A Norfolk Gentlewoman and Lydgatian Patronage: Lady Sibylle Boys and Her Cultural Environment

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The poetry of John Lydgate (c.1370-1449/50) is often discussed in terms of the poet's illustrious and powerful patrons: literary commissions for royal figures such as Henry V (Troy Book), Henry VI (numerous mummings and pageant poems), and Charles VI (A Devowte Invocacioun to St Denys) demonstrate the dynamic and significant interface of fifteenth-century poetry and politics. (2) The recent renaissance of Lydgate scholarship (in particular that inaugurated by Paul Strohm and Lee Patterson and now significantly augmented by Robert Meyer-Lee, Nigel Mortimer, and Maura Nolan) and historical enquiry into late medieval cultural politics (by Christine Carpenter, Richard Firth Green, and John Watts) has shown that life was, in Nolan's terms, 'inescapably political, that politics govern[ed] all vectors of daily practice'. (3) My concern in this essay is to interrogate, and perhaps to extend, this assessment to the literary patronage of a fifteenth-century Norfolk gentlewoman, Lady Sibylle Boys (c., 1370-c.1456). Sibylle Boys has traditionally been identified as the patroness of two of Lydgate's shorter poems, 'Epistle to Sibille' and 'Tretise for lauandres'; both the poems and their putative patron have been dubbed 'minor' and 'marginal'. Henry Noble MacCracken included both poems in his volumes of Lydgate's 'minor' poems, Derek Pearsall charges with 'quaint antiquarianism' those who view poems like the 'Tretise' as anything more than simple commissions, and most recently Robert Meyer-Lee has described Sibylle Boys as a member of 'marginal gentry' and the poems associated with her as 'purely didactic and mundane'. (4) This essay aims to reconstruct the cultural life of Sibylle Boys and in so doing enable a new, and nuanced, evaluation of this kind of culture. Sibylle Boys--female, 'provincial', gentry--and the poems associated with her --'mundane' curiosities--should not, I contend, be seen as a minor figure but rather one whose cultural life was 'mainstream', prestigious, and shows the full valence and manipulation of Chaucerian and Lydgatian authorities. Hence my title employs the term 'environment' to connote a commissioned text's status as both 'cause' and 'symptom' of--or artefact in conversation with--its contexts; these contexts can include literary, political, social, financial, and personal spheres. A text's 'environment' can encompass a wide range of practices, of association, kinship, and patronage; it also encompasses formal, informal, and semi-formal engagements with images, texts, intertexts, and books, and responds to concerns of class, gente, gender, politics, affinity, and wealth. (5) By using a capacious understanding of environment I hope to delineate the factors both at work on and exploited by Sibylle Boys as patroness and by John Lydgate as patronized poet.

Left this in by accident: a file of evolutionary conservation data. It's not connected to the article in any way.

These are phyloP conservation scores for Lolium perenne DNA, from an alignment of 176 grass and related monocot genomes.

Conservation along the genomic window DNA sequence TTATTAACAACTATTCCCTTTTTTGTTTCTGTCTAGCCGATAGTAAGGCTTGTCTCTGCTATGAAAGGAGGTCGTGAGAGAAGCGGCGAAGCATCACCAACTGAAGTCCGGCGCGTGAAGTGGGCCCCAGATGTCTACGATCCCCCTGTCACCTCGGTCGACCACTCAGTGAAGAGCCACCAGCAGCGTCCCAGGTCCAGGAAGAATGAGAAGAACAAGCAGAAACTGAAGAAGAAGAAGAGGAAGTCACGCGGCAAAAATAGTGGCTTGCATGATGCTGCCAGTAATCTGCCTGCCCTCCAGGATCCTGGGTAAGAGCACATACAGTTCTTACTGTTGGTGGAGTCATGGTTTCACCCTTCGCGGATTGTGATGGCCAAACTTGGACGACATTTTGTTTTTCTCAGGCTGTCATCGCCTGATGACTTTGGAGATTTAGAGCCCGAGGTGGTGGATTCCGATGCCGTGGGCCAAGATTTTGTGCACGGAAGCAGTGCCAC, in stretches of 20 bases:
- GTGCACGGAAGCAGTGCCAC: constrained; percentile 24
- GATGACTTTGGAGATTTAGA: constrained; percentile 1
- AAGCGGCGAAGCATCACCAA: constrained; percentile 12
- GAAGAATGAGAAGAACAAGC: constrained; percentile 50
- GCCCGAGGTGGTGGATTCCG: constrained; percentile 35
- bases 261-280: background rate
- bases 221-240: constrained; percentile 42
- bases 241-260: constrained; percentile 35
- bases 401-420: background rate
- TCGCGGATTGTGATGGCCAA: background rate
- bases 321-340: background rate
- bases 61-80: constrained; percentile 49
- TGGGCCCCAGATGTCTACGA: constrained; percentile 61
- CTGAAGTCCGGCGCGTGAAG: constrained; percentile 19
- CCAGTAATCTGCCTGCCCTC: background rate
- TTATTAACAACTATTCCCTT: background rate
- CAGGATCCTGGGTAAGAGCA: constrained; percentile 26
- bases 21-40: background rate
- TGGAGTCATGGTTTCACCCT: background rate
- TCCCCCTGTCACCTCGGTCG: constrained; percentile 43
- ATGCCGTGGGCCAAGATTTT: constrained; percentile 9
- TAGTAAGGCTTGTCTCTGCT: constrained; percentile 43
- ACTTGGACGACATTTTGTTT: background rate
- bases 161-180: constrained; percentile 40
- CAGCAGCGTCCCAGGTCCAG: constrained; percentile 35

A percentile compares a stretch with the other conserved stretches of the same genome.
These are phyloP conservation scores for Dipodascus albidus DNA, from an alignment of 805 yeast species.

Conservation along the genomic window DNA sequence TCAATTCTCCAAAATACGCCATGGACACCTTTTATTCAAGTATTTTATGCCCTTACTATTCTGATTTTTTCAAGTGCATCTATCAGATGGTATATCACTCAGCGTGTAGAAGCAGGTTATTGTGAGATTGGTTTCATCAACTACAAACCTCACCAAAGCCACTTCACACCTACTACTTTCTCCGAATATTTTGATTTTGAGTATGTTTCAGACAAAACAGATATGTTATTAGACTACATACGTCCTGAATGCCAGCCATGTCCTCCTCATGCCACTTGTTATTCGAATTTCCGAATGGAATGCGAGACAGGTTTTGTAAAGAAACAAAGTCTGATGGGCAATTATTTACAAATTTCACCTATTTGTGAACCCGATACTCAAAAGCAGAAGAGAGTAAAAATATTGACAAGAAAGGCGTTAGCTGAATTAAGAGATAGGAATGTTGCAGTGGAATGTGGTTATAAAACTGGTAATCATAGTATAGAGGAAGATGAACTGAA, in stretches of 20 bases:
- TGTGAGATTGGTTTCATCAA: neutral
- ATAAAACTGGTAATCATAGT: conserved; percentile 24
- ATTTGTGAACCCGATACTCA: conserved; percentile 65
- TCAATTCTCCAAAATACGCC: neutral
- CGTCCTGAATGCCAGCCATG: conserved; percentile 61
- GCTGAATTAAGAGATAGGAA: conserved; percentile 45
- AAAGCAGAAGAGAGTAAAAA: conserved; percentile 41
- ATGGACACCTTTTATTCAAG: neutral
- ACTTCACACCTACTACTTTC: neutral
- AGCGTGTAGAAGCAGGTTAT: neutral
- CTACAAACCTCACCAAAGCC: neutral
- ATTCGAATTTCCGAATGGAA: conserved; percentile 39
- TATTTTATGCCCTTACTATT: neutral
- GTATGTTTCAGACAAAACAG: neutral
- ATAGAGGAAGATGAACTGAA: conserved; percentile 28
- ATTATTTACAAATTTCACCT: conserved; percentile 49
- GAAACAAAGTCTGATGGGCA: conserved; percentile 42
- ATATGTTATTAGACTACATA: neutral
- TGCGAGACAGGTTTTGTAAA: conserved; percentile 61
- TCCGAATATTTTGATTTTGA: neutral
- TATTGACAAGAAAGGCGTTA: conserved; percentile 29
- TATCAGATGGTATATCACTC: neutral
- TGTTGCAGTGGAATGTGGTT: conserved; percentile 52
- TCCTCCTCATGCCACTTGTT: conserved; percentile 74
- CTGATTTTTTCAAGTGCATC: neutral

First, it is necessary briefly to sketch Boys's biography. Sibylle Boys was the daughter and heiress of Sir Robert Illey (d. before 1398), knight, and Lady Catherine Illey (d. 1417) of Plumstead Parva (Norfolk) (6) She was apparently born around 1370, making her close in age to Lydgate himself; she is described in a papal letter of 1451 as being about 80 years old. (7) She married Sir Roger Boys (d. c.1422) of Honing and Ingham (Norfolk), with whom she had two children, Thomas (d. 1432) and Robert (d. 1450). (8) Sibylle Boys's husband was a member of the ultra-prestigious and influential Guild of St George at Norwich, which included the leading families of Norfolk and some key players in the world of Lancastrian politics. (9) Both of the Boyses' children predeceased their mother.

Thomas left to his mother all his silver, the furniture of his Norfolk chapel, and a horse called Powys. (10) Robert Boys rose to a position of considerable prominence and power by the 1440s; he left a widow, Jane, and a daughter, Katherine. (11)

Boys was running the estates of her late husband soon after his death, certainly by 1424, and did not remarry. …